Drug policy in the UK is based on taking measures to reduce the supply and demand for drugs, and increasing the rates of recovery of those dependent on drugs. A harm reducing approach to injecting drug users has ensured that the UK has one of the lowest rates of HIV in this at-risk population. Furthermore, there has been a significantly steady increase in numbers of people receiving drug addiction treatment in the last few years, following greater investment in treatment centres.
Yet drug policy in the UK suffers, as it is not evidence-based. Many current policies have not had sufficient information gathered for policy-makers to make an informed judgement as to their success or otherwise, or to evaluate whether alternative approaches might be more successful. A recent UK Drug Policy Commission report had a primary recommendation that drug policy should be more evidence-based, and is an excellent resource for those interested in the current status and reform capacity of UK Drug Policy.
Nowhere is this lack of evidence-based thinking more obvious than in the antiquated ABC classification scheme for drugs, spuriously based on the harms associated with each drug. A 2007 Lancet report developed an empirical system for rating the harms of each drug in terms of harms to self and harms to society, and found little concordance between those drugs that are objectively most harmful and those with the highest classification.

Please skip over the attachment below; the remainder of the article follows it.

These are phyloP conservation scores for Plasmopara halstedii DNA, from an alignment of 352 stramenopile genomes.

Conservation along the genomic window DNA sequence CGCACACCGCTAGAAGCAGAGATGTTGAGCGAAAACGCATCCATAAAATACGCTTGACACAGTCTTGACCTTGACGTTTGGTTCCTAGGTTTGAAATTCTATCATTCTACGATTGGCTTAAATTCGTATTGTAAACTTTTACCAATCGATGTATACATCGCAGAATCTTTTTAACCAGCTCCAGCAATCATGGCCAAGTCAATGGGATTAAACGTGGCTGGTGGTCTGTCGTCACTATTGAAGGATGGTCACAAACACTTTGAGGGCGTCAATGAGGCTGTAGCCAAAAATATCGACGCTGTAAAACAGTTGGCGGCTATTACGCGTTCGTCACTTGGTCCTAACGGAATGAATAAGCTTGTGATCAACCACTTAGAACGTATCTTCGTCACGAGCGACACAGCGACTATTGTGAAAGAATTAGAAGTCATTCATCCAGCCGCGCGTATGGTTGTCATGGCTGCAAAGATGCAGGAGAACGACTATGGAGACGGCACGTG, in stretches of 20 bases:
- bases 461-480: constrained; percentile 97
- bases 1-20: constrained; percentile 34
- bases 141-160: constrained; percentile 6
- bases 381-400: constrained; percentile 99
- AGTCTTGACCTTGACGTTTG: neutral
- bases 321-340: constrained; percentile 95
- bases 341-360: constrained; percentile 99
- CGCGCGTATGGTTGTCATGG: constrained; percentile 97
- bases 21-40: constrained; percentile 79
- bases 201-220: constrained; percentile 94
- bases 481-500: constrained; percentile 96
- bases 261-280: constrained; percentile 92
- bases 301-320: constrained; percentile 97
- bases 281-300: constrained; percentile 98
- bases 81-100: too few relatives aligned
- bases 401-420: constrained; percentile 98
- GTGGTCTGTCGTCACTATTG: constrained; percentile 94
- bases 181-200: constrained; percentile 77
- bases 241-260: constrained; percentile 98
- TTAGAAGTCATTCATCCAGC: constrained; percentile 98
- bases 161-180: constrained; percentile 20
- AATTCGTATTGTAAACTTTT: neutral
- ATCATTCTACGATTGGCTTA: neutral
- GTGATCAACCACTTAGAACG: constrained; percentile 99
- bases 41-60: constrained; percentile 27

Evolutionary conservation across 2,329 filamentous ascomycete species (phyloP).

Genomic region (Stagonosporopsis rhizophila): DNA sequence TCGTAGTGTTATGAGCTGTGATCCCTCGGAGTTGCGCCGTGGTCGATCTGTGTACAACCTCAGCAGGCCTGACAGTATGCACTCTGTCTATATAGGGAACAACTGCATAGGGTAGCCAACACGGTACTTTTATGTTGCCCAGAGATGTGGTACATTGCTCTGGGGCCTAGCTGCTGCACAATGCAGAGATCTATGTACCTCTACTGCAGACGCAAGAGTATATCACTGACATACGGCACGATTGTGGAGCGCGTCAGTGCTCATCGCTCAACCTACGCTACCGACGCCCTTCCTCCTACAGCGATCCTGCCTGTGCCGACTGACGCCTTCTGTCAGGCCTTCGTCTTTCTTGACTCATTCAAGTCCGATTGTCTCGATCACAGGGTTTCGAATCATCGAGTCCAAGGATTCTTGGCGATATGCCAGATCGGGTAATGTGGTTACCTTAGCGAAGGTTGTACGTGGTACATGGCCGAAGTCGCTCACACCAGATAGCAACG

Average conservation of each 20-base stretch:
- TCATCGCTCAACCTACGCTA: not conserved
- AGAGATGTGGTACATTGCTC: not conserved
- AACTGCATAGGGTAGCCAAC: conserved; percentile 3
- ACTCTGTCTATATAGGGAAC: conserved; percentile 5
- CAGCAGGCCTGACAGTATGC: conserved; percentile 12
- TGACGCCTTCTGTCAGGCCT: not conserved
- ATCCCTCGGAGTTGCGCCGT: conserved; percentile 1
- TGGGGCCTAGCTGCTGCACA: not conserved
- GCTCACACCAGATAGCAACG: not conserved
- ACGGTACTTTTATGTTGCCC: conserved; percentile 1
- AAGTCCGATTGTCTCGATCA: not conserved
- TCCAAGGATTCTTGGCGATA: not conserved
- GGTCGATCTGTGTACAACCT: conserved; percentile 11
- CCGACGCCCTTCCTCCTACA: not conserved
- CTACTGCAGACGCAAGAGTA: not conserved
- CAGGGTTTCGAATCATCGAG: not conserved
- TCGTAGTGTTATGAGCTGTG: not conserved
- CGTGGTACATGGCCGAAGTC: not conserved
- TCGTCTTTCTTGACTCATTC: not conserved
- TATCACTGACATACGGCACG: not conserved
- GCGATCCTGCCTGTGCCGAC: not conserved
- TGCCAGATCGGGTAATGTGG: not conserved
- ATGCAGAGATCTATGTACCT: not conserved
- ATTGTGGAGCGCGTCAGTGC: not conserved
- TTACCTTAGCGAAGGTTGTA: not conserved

Particular disparities exist in the case of drugs like magic mushrooms or LSD, which are currently Class A (i.e. most harmful, along with crack and heroin) yet these drugs are non-addictive and of low-toxicity, and evidence exists that they may even have important therapeutic applications that are being stifled by current legislation (See The Beckley Foundation Scientific Programme). This can be contrasted with alcohol, which possesses far greater potential for abuse and carries more potential danger when done so – both due to it’s relatively high toxicity and danger to others in society from those inebriated.
The ABC classification of harms can even backfire, since many drugs are currently being made more harmful by their illegal status. Some examples include the high-THC cannabis that dominates the illegal market in the UK, and the low purity of street ‘ecstasy’ which often includes a myriad of other compounds besides or even instead of MDMA.
In June 2011, a YouGov survey asked, “In your opinion, how effective, if at all, is the current government’s approach to illegal drugs?”. Only 11% thought that it was very or fairly effective, while 53% thought it was ineffective.
Not only does this often expose the user to a more dangerous substance (e.g. extra caffeine in MDMA will exacerbate the cardiac stress), but it also means that even a regular user can have no idea what effects or risk are carried with each dose of ecstasy. This problem becomes even more salient with the arrival of new ‘synthetic highs’. These compounds often have a chemical structure similar to amphetamine or MDMA, yet have never been tested – instead, unsuspecting users often become the test group for a drug which could be deadly.